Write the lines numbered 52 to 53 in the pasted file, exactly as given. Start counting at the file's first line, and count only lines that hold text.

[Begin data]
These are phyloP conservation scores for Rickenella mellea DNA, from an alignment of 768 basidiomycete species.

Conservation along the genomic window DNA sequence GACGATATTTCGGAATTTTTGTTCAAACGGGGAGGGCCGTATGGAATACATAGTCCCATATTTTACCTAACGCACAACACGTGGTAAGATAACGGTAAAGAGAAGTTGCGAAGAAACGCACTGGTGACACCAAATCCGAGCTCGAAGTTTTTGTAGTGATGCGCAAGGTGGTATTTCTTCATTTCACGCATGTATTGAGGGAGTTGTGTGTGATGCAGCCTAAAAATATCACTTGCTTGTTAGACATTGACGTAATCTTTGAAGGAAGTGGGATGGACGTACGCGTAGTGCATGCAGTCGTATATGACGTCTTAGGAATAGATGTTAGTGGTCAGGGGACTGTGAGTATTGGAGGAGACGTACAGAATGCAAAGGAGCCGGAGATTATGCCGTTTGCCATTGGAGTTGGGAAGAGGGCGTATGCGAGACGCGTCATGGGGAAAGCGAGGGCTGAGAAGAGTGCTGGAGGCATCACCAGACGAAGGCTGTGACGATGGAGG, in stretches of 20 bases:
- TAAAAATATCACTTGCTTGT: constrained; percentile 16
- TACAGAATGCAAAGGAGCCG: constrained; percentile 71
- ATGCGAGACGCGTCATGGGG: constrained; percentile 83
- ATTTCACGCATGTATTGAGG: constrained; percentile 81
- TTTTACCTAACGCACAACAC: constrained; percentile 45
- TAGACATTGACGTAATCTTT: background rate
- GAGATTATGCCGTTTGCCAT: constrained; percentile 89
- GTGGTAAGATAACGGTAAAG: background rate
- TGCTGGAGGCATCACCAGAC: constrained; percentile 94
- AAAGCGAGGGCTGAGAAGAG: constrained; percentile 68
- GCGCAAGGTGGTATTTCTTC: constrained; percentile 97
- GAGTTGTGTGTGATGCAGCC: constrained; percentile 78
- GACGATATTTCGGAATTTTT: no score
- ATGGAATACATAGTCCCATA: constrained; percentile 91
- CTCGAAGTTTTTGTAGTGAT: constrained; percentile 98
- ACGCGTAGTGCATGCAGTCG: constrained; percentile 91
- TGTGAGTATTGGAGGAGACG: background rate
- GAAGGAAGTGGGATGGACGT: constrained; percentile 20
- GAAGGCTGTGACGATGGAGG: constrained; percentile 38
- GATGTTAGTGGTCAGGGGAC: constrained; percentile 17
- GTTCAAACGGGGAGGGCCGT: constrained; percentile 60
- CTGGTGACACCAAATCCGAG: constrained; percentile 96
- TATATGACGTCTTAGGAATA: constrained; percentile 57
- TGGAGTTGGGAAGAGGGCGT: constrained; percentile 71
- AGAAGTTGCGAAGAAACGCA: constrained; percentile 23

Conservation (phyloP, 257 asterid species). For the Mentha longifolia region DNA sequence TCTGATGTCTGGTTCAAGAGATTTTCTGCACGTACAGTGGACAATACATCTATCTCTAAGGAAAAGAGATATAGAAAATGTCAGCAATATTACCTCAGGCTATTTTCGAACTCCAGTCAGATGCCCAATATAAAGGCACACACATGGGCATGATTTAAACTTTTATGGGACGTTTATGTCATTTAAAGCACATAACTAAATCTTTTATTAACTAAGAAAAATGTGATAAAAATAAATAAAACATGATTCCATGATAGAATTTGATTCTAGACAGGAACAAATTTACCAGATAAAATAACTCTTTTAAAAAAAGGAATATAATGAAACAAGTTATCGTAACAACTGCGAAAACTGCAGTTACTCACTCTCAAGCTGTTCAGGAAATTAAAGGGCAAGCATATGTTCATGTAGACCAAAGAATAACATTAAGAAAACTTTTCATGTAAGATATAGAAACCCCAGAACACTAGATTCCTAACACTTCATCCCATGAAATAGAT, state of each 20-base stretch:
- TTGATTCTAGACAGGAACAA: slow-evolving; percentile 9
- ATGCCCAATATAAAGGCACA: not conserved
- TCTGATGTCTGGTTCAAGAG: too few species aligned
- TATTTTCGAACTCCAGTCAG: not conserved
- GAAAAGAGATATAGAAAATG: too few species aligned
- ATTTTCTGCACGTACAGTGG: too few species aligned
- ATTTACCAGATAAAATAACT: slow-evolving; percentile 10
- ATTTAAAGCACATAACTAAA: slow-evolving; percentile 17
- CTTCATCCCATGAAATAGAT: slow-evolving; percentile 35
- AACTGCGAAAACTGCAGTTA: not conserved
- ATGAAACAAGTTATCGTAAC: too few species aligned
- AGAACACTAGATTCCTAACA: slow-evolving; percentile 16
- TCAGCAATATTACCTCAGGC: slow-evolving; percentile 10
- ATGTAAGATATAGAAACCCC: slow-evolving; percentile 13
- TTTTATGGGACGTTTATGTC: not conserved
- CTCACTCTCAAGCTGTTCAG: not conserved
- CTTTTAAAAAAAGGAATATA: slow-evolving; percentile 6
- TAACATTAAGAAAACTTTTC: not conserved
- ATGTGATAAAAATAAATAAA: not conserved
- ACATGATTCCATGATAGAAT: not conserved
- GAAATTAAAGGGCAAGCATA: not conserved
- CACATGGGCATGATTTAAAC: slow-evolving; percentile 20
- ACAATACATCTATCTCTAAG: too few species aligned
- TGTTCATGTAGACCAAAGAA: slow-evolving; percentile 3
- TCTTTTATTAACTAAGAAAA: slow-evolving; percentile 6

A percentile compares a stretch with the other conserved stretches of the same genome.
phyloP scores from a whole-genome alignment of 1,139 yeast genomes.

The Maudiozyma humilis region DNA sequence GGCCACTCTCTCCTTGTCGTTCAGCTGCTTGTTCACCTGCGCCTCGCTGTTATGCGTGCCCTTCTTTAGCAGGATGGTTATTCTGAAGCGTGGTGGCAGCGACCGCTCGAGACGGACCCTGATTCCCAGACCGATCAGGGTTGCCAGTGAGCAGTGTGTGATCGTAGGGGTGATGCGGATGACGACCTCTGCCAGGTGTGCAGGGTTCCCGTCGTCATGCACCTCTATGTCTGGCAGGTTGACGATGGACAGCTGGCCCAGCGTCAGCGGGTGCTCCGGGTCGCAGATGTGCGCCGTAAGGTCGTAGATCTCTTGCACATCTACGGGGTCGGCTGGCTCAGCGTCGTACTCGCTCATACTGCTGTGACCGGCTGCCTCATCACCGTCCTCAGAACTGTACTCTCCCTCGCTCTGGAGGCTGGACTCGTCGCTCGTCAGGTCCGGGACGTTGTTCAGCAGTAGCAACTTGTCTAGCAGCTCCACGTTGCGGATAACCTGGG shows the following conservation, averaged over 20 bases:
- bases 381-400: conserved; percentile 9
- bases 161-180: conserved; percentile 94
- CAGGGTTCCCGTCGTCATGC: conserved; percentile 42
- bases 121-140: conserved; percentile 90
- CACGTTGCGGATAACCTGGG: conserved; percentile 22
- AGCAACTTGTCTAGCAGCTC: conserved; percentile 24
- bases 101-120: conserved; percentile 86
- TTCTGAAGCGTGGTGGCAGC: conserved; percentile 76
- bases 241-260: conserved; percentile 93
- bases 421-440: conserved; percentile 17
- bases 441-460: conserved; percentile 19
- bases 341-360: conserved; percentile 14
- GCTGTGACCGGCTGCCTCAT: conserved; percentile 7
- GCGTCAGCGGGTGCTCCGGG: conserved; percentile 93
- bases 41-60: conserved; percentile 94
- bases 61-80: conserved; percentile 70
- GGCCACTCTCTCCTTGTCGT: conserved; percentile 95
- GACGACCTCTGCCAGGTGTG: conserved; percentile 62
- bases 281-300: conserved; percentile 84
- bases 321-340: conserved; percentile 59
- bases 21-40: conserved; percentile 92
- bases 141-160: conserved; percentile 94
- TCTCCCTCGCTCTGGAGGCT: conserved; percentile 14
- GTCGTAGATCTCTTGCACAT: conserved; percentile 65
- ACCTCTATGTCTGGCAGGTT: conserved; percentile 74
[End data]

- TGTTCATGTAGACCAAAGAA: slow-evolving; percentile 3
- TCTTTTATTAACTAAGAAAA: slow-evolving; percentile 6